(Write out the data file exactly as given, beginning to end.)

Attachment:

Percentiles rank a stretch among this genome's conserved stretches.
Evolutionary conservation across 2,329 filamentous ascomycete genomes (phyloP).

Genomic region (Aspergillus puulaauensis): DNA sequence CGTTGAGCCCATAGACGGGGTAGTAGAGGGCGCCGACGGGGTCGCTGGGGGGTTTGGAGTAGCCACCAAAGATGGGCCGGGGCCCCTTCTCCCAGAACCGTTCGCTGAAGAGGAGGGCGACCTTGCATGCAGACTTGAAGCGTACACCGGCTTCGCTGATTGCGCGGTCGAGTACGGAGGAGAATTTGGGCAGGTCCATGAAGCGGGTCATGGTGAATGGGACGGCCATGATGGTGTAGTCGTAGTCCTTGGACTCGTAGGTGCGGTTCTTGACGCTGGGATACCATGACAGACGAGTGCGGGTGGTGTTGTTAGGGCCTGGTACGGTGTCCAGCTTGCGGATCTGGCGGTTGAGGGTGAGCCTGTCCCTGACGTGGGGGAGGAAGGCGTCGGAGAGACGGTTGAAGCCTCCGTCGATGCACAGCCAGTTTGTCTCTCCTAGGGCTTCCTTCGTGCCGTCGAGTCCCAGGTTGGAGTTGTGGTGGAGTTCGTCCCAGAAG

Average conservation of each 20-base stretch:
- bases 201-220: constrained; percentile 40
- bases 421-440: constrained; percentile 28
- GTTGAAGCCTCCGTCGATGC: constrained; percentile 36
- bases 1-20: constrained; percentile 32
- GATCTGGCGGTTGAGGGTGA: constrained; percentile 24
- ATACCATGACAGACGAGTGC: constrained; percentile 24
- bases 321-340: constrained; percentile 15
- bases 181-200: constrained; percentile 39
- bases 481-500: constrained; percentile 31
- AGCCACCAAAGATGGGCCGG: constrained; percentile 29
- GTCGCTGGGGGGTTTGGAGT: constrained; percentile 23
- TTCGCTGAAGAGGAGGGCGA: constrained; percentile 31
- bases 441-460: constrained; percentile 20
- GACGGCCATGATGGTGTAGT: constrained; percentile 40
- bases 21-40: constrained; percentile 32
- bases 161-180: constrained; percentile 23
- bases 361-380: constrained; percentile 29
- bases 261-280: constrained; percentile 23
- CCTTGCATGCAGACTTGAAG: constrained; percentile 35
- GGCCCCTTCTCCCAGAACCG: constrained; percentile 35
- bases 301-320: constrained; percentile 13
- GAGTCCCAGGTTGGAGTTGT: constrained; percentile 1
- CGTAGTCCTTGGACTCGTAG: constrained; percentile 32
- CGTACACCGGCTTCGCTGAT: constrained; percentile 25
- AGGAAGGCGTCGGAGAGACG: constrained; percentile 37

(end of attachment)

Percentiles rank a stretch among this genome's conserved stretches.
Evolutionary conservation across 2,329 filamentous ascomycete genomes (phyloP).

Genomic region (Aspergillus puulaauensis): DNA sequence CGTTGAGCCCATAGACGGGGTAGTAGAGGGCGCCGACGGGGTCGCTGGGGGGTTTGGAGTAGCCACCAAAGATGGGCCGGGGCCCCTTCTCCCAGAACCGTTCGCTGAAGAGGAGGGCGACCTTGCATGCAGACTTGAAGCGTACACCGGCTTCGCTGATTGCGCGGTCGAGTACGGAGGAGAATTTGGGCAGGTCCATGAAGCGGGTCATGGTGAATGGGACGGCCATGATGGTGTAGTCGTAGTCCTTGGACTCGTAGGTGCGGTTCTTGACGCTGGGATACCATGACAGACGAGTGCGGGTGGTGTTGTTAGGGCCTGGTACGGTGTCCAGCTTGCGGATCTGGCGGTTGAGGGTGAGCCTGTCCCTGACGTGGGGGAGGAAGGCGTCGGAGAGACGGTTGAAGCCTCCGTCGATGCACAGCCAGTTTGTCTCTCCTAGGGCTTCCTTCGTGCCGTCGAGTCCCAGGTTGGAGTTGTGGTGGAGTTCGTCCCAGAAG

Average conservation of each 20-base stretch:
- bases 201-220: constrained; percentile 40
- bases 421-440: constrained; percentile 28
- GTTGAAGCCTCCGTCGATGC: constrained; percentile 36
- bases 1-20: constrained; percentile 32
- GATCTGGCGGTTGAGGGTGA: constrained; percentile 24
- ATACCATGACAGACGAGTGC: constrained; percentile 24
- bases 321-340: constrained; percentile 15
- bases 181-200: constrained; percentile 39
- bases 481-500: constrained; percentile 31
- AGCCACCAAAGATGGGCCGG: constrained; percentile 29
- GTCGCTGGGGGGTTTGGAGT: constrained; percentile 23
- TTCGCTGAAGAGGAGGGCGA: constrained; percentile 31
- bases 441-460: constrained; percentile 20
- GACGGCCATGATGGTGTAGT: constrained; percentile 40
- bases 21-40: constrained; percentile 32
- bases 161-180: constrained; percentile 23
- bases 361-380: constrained; percentile 29
- bases 261-280: constrained; percentile 23
- CCTTGCATGCAGACTTGAAG: constrained; percentile 35
- GGCCCCTTCTCCCAGAACCG: constrained; percentile 35
- bases 301-320: constrained; percentile 13
- GAGTCCCAGGTTGGAGTTGT: constrained; percentile 1
- CGTAGTCCTTGGACTCGTAG: constrained; percentile 32
- CGTACACCGGCTTCGCTGAT: constrained; percentile 25
- AGGAAGGCGTCGGAGAGACG: constrained; percentile 37